Several weeks ago I wrote about the one size fits all approach of homebirth midwives. No matter the question, the answer is always homebirth.
Natural childbirth advocates have a one size fits all approach, too:
Personal characteristics are irrelevant. Advanced maternal age, maternal obesity, pre-existing maternal disease? It doesn’t matter because the counseling and treatment plan are always the same: you can and should have an unmedicated vaginal birth.
Medical history is irrelevant. Had a previous shoulder dystocia, C-section, postpartum hemorrhage? Who care? You can and should have an unmedicated vaginal birth.
Complications are irrelevant. Baby is breech, have gestational diabetes, colonized by group B strep? Who cares? You can and should have an unmedicated vaginal birth.
Labor complications are irrelevant. Dysfunctional labor, prolonged rupture of membranes, pushing for 4 hours? Who cares? You should still stay home because you can and should have an unmedicated vaginal birth.
In my piece about homebirth midwives, I ascribed this one size fits all approach to ignorance and dogma, and that goes for natural childbirth advocates as well. Ignorance refers not only to obstetrics, but also to basic statistics. One facet of this ignorance is the mistaken belief that statistics for a group as a whole apply equally to each individual.
Take the case of VBAC (vaginal birth after Cesarean). The overall success rate for attempted VBAC is nearly 76%. Natural childbirth advocates think that means that each individual woman’s chance of a successful VBAC is also nearly 76%. Nothing could be further from the truth. Both the chance of having a successful VBAC and the chance of a uterine rupture are modified by past medical history and factors in the current pregnancy. That was the take home message of the lecture on VBAC that I attended at the recent Harvard Medical School Review of Obstetrics .
History of a previous vaginal birth impacts the chances of successful VBAC Women who have had a previous vaginal delivery (VD) have an 86% chance of successful VBAC, and women who have had a successful VBAC in a previous pregnancy have a nearly 90% chance of having another. But for women who have never had a VD, the chance of successful VBAC is only 61%.
The reason for a previous C-section also impacts the success rate of attempted VBAC If the previous C-section was done for a non-recurring condition like breech, the chances of successful VBAC are higher than for women whose previous C-section was performed for dystocia.
The larger the baby, the lower the chance of successful VBAC Although macrosomia (baby larger than 4000 gm) in the absence of other risk factors is not an indication for repeat C-section, the size of the baby definitely affects the chance of success. For example, while a woman who had a previous C-section and no vaginal deliveries has an overall chance of successful VBAC in the range of 60+%, the chance of success drops to 38% if the baby is over 4500 gm. And if the previous C-section was done because the baby didn’t fit, the chance of a successful VBAC with a baby over 4500 gm is only 29%.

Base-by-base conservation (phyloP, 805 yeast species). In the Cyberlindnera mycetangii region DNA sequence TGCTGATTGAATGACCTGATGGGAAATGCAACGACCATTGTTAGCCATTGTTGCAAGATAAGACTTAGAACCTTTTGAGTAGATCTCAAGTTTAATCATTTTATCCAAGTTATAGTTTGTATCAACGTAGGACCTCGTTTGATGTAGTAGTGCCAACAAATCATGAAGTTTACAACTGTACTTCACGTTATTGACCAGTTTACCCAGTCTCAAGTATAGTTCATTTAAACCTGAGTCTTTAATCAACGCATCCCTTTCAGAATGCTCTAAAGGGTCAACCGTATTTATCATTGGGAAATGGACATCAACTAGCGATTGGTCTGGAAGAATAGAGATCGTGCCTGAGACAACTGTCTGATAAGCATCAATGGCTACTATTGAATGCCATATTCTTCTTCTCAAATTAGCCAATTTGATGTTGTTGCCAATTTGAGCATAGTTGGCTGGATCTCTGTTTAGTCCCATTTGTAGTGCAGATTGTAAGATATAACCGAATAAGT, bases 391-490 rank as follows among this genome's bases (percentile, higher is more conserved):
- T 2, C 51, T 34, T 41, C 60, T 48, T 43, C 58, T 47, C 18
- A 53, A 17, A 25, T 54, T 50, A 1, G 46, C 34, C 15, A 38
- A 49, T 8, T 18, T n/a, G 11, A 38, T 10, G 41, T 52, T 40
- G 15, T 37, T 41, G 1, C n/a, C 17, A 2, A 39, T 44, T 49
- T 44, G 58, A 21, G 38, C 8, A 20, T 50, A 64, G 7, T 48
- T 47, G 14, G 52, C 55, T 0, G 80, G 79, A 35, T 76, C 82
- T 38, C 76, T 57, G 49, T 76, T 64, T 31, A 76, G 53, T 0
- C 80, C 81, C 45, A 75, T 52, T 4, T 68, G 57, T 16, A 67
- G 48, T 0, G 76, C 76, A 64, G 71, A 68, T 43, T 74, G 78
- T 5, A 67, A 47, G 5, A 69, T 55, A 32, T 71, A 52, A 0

Other factors also have a large impact on success For example, if the baby’s head has not descended into the pelvis at the start of labor, the chance of successful VBAC drops to only 10%.
Maternal factors affect success The chance of successful VBAC drops as maternal age increases, and as maternal BMI (body mass index) increases. Women over age 35 and women with a BMI greater than 30 have a lower chance of successful VBAC.
The most dreaded complication of attempting a VBAC is rupture of the uterus, leading to massive hemorrhage, death of the baby and possible death of the mother. The risk of rupture also depends on the circumstances surrounding the previous C-section and characteristics of mother and baby in the current pregnancy.
Overall, elective repeat C-section is safer for the baby, and vaginal delivery is safer for the mother But those risks are not equal. The risk of death of the baby in attempted VBAC is 10X than the risk of death of the mother from a repeat C-section.
The worst situation for both mother and baby is a failed attempt at VBAC. While the overall risk of uterine rupture is 7/1000, that jumps to 23/1000 in a failed attempt. Therefore, the risk of rupture is directly dependent on the chance of success.
Other factors also affect the risk of rupture These include the type of incision on the uterus (transverse is safer than vertical), the length of time since the last pregnancy (an inter-pregnancy interval of less than 6 months triples the risk of rupture), and the timing of the previous C-section (a preterm C-section has a higher risk of rupture in a subsequent pregnancy than a term C-section).
The bottom line is that an individual woman’s chance for a successful VBAC and risk of a uterine rupture depend on her specific circumstances.
Should a woman try for a VBAC?
Natural childbirth advocates, who take a one size fits all approach to everything, will counsel every woman to attempt a VBAC and quote an overall risk of success that may not actually apply to that woman.
In contrast, obstetricians, who provide care customized to the individual woman, can offer her a realistic assessment of her chances of a successful VBAC, and a realistic assessment of the risk of a uterine rupture. Ultimately, of course, each woman has to decide for herself which risks she is willing to take, but she can only make an informed decision if she has all the information. The one size fits all approach does not allow her to make an informed decision.
Only a personalized risk assessment, based on HER history, HER medical conditions, and the size and position of HER baby will allow her to make an informed choice for VBAC or elective repeat C-section.